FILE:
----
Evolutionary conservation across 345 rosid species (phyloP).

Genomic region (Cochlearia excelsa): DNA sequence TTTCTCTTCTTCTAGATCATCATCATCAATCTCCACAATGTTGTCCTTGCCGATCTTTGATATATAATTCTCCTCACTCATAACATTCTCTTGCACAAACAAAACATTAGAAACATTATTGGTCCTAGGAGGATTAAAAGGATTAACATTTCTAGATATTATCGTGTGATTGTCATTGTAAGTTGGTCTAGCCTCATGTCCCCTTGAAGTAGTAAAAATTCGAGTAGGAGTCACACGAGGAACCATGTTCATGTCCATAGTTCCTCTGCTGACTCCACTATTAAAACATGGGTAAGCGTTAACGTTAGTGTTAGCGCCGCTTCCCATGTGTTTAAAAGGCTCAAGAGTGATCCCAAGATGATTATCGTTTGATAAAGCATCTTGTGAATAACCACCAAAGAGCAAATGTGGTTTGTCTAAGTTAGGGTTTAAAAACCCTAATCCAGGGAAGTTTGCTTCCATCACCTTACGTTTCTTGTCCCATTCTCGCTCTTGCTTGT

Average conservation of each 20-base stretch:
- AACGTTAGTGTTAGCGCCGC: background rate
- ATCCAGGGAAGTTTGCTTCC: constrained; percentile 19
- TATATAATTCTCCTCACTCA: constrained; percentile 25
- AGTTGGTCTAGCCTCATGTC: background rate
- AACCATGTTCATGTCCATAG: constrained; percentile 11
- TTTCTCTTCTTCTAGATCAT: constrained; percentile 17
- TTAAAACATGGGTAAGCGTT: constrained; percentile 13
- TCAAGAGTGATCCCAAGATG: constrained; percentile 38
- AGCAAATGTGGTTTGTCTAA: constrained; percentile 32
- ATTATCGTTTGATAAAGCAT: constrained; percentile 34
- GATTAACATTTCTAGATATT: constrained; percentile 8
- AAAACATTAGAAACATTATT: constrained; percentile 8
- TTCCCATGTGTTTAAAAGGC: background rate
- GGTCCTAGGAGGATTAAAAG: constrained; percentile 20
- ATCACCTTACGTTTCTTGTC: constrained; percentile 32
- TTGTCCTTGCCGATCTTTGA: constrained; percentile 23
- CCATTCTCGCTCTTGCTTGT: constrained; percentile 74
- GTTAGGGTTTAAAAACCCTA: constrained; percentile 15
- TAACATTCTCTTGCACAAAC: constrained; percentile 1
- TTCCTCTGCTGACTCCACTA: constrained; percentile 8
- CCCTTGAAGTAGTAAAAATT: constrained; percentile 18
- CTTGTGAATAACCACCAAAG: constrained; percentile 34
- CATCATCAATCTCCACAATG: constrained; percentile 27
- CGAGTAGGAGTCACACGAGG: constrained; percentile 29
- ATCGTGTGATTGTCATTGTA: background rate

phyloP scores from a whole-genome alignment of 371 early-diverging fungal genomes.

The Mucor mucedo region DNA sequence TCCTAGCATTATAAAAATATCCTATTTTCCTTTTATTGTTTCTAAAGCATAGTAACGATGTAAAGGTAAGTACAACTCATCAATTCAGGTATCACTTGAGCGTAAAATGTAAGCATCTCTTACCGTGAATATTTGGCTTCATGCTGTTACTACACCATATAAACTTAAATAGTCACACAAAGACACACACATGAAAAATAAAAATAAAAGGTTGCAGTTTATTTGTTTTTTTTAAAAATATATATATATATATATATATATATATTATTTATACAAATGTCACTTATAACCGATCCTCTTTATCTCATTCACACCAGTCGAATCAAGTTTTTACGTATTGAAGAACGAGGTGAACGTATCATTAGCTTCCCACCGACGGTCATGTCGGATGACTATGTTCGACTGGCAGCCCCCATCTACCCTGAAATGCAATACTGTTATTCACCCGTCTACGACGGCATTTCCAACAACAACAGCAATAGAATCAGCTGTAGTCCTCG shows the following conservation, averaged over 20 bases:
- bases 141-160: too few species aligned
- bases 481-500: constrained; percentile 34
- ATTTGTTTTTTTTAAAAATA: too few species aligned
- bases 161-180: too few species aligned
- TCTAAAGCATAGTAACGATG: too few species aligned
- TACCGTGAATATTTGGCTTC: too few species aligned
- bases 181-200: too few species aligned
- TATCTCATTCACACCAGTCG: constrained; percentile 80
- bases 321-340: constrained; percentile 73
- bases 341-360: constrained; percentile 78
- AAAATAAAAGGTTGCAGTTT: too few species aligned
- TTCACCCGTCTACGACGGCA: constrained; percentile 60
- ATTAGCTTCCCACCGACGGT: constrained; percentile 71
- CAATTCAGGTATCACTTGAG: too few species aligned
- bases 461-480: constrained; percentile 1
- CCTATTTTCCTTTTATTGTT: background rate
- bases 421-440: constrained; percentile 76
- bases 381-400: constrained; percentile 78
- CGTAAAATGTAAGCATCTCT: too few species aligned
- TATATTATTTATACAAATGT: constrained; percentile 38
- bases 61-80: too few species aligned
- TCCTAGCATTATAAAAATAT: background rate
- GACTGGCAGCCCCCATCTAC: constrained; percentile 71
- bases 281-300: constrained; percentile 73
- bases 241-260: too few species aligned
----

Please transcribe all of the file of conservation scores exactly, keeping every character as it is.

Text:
Evolutionary conservation across 345 rosid species (phyloP).

Genomic region (Cochlearia excelsa): DNA sequence TTTCTCTTCTTCTAGATCATCATCATCAATCTCCACAATGTTGTCCTTGCCGATCTTTGATATATAATTCTCCTCACTCATAACATTCTCTTGCACAAACAAAACATTAGAAACATTATTGGTCCTAGGAGGATTAAAAGGATTAACATTTCTAGATATTATCGTGTGATTGTCATTGTAAGTTGGTCTAGCCTCATGTCCCCTTGAAGTAGTAAAAATTCGAGTAGGAGTCACACGAGGAACCATGTTCATGTCCATAGTTCCTCTGCTGACTCCACTATTAAAACATGGGTAAGCGTTAACGTTAGTGTTAGCGCCGCTTCCCATGTGTTTAAAAGGCTCAAGAGTGATCCCAAGATGATTATCGTTTGATAAAGCATCTTGTGAATAACCACCAAAGAGCAAATGTGGTTTGTCTAAGTTAGGGTTTAAAAACCCTAATCCAGGGAAGTTTGCTTCCATCACCTTACGTTTCTTGTCCCATTCTCGCTCTTGCTTGT

Average conservation of each 20-base stretch:
- AACGTTAGTGTTAGCGCCGC: background rate
- ATCCAGGGAAGTTTGCTTCC: constrained; percentile 19
- TATATAATTCTCCTCACTCA: constrained; percentile 25
- AGTTGGTCTAGCCTCATGTC: background rate
- AACCATGTTCATGTCCATAG: constrained; percentile 11
- TTTCTCTTCTTCTAGATCAT: constrained; percentile 17
- TTAAAACATGGGTAAGCGTT: constrained; percentile 13
- TCAAGAGTGATCCCAAGATG: constrained; percentile 38
- AGCAAATGTGGTTTGTCTAA: constrained; percentile 32
- ATTATCGTTTGATAAAGCAT: constrained; percentile 34
- GATTAACATTTCTAGATATT: constrained; percentile 8
- AAAACATTAGAAACATTATT: constrained; percentile 8
- TTCCCATGTGTTTAAAAGGC: background rate
- GGTCCTAGGAGGATTAAAAG: constrained; percentile 20
- ATCACCTTACGTTTCTTGTC: constrained; percentile 32
- TTGTCCTTGCCGATCTTTGA: constrained; percentile 23
- CCATTCTCGCTCTTGCTTGT: constrained; percentile 74
- GTTAGGGTTTAAAAACCCTA: constrained; percentile 15
- TAACATTCTCTTGCACAAAC: constrained; percentile 1
- TTCCTCTGCTGACTCCACTA: constrained; percentile 8
- CCCTTGAAGTAGTAAAAATT: constrained; percentile 18
- CTTGTGAATAACCACCAAAG: constrained; percentile 34
- CATCATCAATCTCCACAATG: constrained; percentile 27
- CGAGTAGGAGTCACACGAGG: constrained; percentile 29
- ATCGTGTGATTGTCATTGTA: background rate

phyloP scores from a whole-genome alignment of 371 early-diverging fungal genomes.

The Mucor mucedo region DNA sequence TCCTAGCATTATAAAAATATCCTATTTTCCTTTTATTGTTTCTAAAGCATAGTAACGATGTAAAGGTAAGTACAACTCATCAATTCAGGTATCACTTGAGCGTAAAATGTAAGCATCTCTTACCGTGAATATTTGGCTTCATGCTGTTACTACACCATATAAACTTAAATAGTCACACAAAGACACACACATGAAAAATAAAAATAAAAGGTTGCAGTTTATTTGTTTTTTTTAAAAATATATATATATATATATATATATATATTATTTATACAAATGTCACTTATAACCGATCCTCTTTATCTCATTCACACCAGTCGAATCAAGTTTTTACGTATTGAAGAACGAGGTGAACGTATCATTAGCTTCCCACCGACGGTCATGTCGGATGACTATGTTCGACTGGCAGCCCCCATCTACCCTGAAATGCAATACTGTTATTCACCCGTCTACGACGGCATTTCCAACAACAACAGCAATAGAATCAGCTGTAGTCCTCG shows the following conservation, averaged over 20 bases:
- bases 141-160: too few species aligned
- bases 481-500: constrained; percentile 34
- ATTTGTTTTTTTTAAAAATA: too few species aligned
- bases 161-180: too few species aligned
- TCTAAAGCATAGTAACGATG: too few species aligned
- TACCGTGAATATTTGGCTTC: too few species aligned
- bases 181-200: too few species aligned
- TATCTCATTCACACCAGTCG: constrained; percentile 80
- bases 321-340: constrained; percentile 73
- bases 341-360: constrained; percentile 78
- AAAATAAAAGGTTGCAGTTT: too few species aligned
- TTCACCCGTCTACGACGGCA: constrained; percentile 60
- ATTAGCTTCCCACCGACGGT: constrained; percentile 71
- CAATTCAGGTATCACTTGAG: too few species aligned
- bases 461-480: constrained; percentile 1
- CCTATTTTCCTTTTATTGTT: background rate
- bases 421-440: constrained; percentile 76
- bases 381-400: constrained; percentile 78
- CGTAAAATGTAAGCATCTCT: too few species aligned
- TATATTATTTATACAAATGT: constrained; percentile 38
- bases 61-80: too few species aligned
- TCCTAGCATTATAAAAATAT: background rate
- GACTGGCAGCCCCCATCTAC: constrained; percentile 71
- bases 281-300: constrained; percentile 73
- bases 241-260: too few species aligned